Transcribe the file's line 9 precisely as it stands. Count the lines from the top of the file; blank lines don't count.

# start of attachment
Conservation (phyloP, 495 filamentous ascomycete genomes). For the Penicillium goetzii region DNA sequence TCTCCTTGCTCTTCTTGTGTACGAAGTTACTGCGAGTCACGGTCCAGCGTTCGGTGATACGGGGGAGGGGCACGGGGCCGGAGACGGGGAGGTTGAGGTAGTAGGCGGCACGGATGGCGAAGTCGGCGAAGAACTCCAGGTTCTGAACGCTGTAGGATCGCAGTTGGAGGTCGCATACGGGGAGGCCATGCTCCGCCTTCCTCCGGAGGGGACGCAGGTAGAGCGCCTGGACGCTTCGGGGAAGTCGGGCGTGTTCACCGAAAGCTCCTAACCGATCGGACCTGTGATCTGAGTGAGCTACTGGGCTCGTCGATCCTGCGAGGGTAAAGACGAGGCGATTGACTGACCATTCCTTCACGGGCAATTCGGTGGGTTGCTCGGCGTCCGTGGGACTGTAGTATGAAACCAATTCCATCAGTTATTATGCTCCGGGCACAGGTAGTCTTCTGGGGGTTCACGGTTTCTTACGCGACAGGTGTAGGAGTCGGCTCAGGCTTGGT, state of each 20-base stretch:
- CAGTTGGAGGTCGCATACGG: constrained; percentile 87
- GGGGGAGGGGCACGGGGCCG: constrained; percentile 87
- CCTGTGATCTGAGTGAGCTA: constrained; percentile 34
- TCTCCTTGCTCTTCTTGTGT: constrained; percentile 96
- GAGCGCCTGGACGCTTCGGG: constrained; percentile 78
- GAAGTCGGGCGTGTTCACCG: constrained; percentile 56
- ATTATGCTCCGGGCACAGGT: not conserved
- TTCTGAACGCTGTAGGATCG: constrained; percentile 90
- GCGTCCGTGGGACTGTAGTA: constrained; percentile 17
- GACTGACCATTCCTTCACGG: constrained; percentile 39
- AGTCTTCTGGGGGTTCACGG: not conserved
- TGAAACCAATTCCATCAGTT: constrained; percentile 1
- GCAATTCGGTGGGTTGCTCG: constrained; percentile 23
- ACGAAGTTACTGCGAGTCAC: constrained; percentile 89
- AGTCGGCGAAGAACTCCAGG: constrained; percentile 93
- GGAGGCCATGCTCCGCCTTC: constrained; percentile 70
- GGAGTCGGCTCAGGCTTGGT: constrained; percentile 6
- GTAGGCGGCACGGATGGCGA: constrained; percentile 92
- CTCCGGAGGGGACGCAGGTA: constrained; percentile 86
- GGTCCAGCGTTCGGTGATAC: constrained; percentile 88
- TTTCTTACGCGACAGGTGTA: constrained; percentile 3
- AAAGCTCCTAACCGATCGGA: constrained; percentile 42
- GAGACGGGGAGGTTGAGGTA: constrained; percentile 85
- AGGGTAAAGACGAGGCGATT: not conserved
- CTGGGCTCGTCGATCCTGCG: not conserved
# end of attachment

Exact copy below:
- TTCTGAACGCTGTAGGATCG: constrained; percentile 90